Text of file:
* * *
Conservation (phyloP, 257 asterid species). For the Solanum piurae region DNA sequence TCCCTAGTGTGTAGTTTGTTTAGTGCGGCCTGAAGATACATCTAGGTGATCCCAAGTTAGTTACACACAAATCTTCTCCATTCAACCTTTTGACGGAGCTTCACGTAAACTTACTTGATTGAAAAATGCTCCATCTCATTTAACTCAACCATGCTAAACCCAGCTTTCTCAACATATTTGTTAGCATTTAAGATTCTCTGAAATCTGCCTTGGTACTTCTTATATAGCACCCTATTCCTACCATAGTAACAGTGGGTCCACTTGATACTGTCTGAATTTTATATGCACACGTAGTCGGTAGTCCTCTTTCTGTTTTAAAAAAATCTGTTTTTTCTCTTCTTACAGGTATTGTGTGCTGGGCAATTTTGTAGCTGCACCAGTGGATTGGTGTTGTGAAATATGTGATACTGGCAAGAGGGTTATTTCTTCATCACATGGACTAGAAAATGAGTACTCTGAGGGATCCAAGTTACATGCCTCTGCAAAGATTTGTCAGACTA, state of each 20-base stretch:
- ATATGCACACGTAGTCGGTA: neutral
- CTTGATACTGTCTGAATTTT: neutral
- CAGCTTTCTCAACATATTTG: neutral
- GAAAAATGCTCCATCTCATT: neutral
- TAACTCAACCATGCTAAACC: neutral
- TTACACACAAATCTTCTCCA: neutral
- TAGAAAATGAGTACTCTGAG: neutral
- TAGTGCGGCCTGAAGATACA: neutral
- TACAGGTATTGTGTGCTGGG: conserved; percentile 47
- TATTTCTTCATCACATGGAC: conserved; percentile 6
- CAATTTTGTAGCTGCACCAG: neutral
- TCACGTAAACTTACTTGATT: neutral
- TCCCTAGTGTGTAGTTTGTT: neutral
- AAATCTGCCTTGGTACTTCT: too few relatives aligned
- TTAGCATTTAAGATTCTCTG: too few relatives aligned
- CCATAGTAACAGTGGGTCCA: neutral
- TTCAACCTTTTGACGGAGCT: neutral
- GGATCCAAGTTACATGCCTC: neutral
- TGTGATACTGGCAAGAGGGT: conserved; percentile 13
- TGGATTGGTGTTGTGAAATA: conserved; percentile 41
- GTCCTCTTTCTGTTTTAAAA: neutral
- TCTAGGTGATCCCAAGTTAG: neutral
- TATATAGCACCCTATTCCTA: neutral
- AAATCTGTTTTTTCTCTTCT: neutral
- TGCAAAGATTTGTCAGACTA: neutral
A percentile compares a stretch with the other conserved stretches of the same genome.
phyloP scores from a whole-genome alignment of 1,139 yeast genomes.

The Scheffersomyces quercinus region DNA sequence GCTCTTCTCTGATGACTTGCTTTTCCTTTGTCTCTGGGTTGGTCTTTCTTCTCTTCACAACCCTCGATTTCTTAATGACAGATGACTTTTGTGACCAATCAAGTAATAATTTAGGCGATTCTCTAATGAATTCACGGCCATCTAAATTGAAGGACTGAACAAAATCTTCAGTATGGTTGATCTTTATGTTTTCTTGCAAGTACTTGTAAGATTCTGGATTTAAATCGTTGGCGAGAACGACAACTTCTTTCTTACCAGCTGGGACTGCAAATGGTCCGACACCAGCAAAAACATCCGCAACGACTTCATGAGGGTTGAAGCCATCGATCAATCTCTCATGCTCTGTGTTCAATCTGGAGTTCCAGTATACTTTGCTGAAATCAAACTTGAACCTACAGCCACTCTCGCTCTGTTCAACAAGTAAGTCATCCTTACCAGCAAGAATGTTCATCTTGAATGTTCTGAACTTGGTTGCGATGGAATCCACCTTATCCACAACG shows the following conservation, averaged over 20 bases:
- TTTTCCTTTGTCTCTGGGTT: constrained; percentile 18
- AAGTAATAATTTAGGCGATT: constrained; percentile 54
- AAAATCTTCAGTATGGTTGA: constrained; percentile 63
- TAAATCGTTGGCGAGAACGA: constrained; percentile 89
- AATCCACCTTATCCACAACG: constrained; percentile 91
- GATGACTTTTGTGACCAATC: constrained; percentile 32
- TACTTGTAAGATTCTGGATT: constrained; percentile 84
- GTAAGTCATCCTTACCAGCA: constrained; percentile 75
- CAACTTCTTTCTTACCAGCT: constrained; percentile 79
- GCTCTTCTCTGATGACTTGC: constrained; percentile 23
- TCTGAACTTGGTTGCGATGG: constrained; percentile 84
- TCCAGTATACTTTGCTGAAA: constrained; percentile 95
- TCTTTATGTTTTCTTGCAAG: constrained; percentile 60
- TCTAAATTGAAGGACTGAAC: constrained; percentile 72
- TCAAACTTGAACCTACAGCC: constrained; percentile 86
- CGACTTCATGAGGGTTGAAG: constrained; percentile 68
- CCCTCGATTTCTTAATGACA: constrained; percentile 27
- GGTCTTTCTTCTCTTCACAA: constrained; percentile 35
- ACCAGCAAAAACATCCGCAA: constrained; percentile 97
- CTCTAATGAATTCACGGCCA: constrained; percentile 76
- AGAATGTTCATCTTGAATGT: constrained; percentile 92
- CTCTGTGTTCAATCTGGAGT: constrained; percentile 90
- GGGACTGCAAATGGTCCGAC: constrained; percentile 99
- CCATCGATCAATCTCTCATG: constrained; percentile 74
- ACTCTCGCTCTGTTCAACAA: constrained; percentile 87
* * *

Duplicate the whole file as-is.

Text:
Conservation (phyloP, 257 asterid species). For the Solanum piurae region DNA sequence TCCCTAGTGTGTAGTTTGTTTAGTGCGGCCTGAAGATACATCTAGGTGATCCCAAGTTAGTTACACACAAATCTTCTCCATTCAACCTTTTGACGGAGCTTCACGTAAACTTACTTGATTGAAAAATGCTCCATCTCATTTAACTCAACCATGCTAAACCCAGCTTTCTCAACATATTTGTTAGCATTTAAGATTCTCTGAAATCTGCCTTGGTACTTCTTATATAGCACCCTATTCCTACCATAGTAACAGTGGGTCCACTTGATACTGTCTGAATTTTATATGCACACGTAGTCGGTAGTCCTCTTTCTGTTTTAAAAAAATCTGTTTTTTCTCTTCTTACAGGTATTGTGTGCTGGGCAATTTTGTAGCTGCACCAGTGGATTGGTGTTGTGAAATATGTGATACTGGCAAGAGGGTTATTTCTTCATCACATGGACTAGAAAATGAGTACTCTGAGGGATCCAAGTTACATGCCTCTGCAAAGATTTGTCAGACTA, state of each 20-base stretch:
- ATATGCACACGTAGTCGGTA: neutral
- CTTGATACTGTCTGAATTTT: neutral
- CAGCTTTCTCAACATATTTG: neutral
- GAAAAATGCTCCATCTCATT: neutral
- TAACTCAACCATGCTAAACC: neutral
- TTACACACAAATCTTCTCCA: neutral
- TAGAAAATGAGTACTCTGAG: neutral
- TAGTGCGGCCTGAAGATACA: neutral
- TACAGGTATTGTGTGCTGGG: conserved; percentile 47
- TATTTCTTCATCACATGGAC: conserved; percentile 6
- CAATTTTGTAGCTGCACCAG: neutral
- TCACGTAAACTTACTTGATT: neutral
- TCCCTAGTGTGTAGTTTGTT: neutral
- AAATCTGCCTTGGTACTTCT: too few relatives aligned
- TTAGCATTTAAGATTCTCTG: too few relatives aligned
- CCATAGTAACAGTGGGTCCA: neutral
- TTCAACCTTTTGACGGAGCT: neutral
- GGATCCAAGTTACATGCCTC: neutral
- TGTGATACTGGCAAGAGGGT: conserved; percentile 13
- TGGATTGGTGTTGTGAAATA: conserved; percentile 41
- GTCCTCTTTCTGTTTTAAAA: neutral
- TCTAGGTGATCCCAAGTTAG: neutral
- TATATAGCACCCTATTCCTA: neutral
- AAATCTGTTTTTTCTCTTCT: neutral
- TGCAAAGATTTGTCAGACTA: neutral
A percentile compares a stretch with the other conserved stretches of the same genome.
phyloP scores from a whole-genome alignment of 1,139 yeast genomes.

The Scheffersomyces quercinus region DNA sequence GCTCTTCTCTGATGACTTGCTTTTCCTTTGTCTCTGGGTTGGTCTTTCTTCTCTTCACAACCCTCGATTTCTTAATGACAGATGACTTTTGTGACCAATCAAGTAATAATTTAGGCGATTCTCTAATGAATTCACGGCCATCTAAATTGAAGGACTGAACAAAATCTTCAGTATGGTTGATCTTTATGTTTTCTTGCAAGTACTTGTAAGATTCTGGATTTAAATCGTTGGCGAGAACGACAACTTCTTTCTTACCAGCTGGGACTGCAAATGGTCCGACACCAGCAAAAACATCCGCAACGACTTCATGAGGGTTGAAGCCATCGATCAATCTCTCATGCTCTGTGTTCAATCTGGAGTTCCAGTATACTTTGCTGAAATCAAACTTGAACCTACAGCCACTCTCGCTCTGTTCAACAAGTAAGTCATCCTTACCAGCAAGAATGTTCATCTTGAATGTTCTGAACTTGGTTGCGATGGAATCCACCTTATCCACAACG shows the following conservation, averaged over 20 bases:
- TTTTCCTTTGTCTCTGGGTT: constrained; percentile 18
- AAGTAATAATTTAGGCGATT: constrained; percentile 54
- AAAATCTTCAGTATGGTTGA: constrained; percentile 63
- TAAATCGTTGGCGAGAACGA: constrained; percentile 89
- AATCCACCTTATCCACAACG: constrained; percentile 91
- GATGACTTTTGTGACCAATC: constrained; percentile 32
- TACTTGTAAGATTCTGGATT: constrained; percentile 84
- GTAAGTCATCCTTACCAGCA: constrained; percentile 75
- CAACTTCTTTCTTACCAGCT: constrained; percentile 79
- GCTCTTCTCTGATGACTTGC: constrained; percentile 23
- TCTGAACTTGGTTGCGATGG: constrained; percentile 84
- TCCAGTATACTTTGCTGAAA: constrained; percentile 95
- TCTTTATGTTTTCTTGCAAG: constrained; percentile 60
- TCTAAATTGAAGGACTGAAC: constrained; percentile 72
- TCAAACTTGAACCTACAGCC: constrained; percentile 86
- CGACTTCATGAGGGTTGAAG: constrained; percentile 68
- CCCTCGATTTCTTAATGACA: constrained; percentile 27
- GGTCTTTCTTCTCTTCACAA: constrained; percentile 35
- ACCAGCAAAAACATCCGCAA: constrained; percentile 97
- CTCTAATGAATTCACGGCCA: constrained; percentile 76
- AGAATGTTCATCTTGAATGT: constrained; percentile 92
- CTCTGTGTTCAATCTGGAGT: constrained; percentile 90
- GGGACTGCAAATGGTCCGAC: constrained; percentile 99
- CCATCGATCAATCTCTCATG: constrained; percentile 74
- ACTCTCGCTCTGTTCAACAA: constrained; percentile 87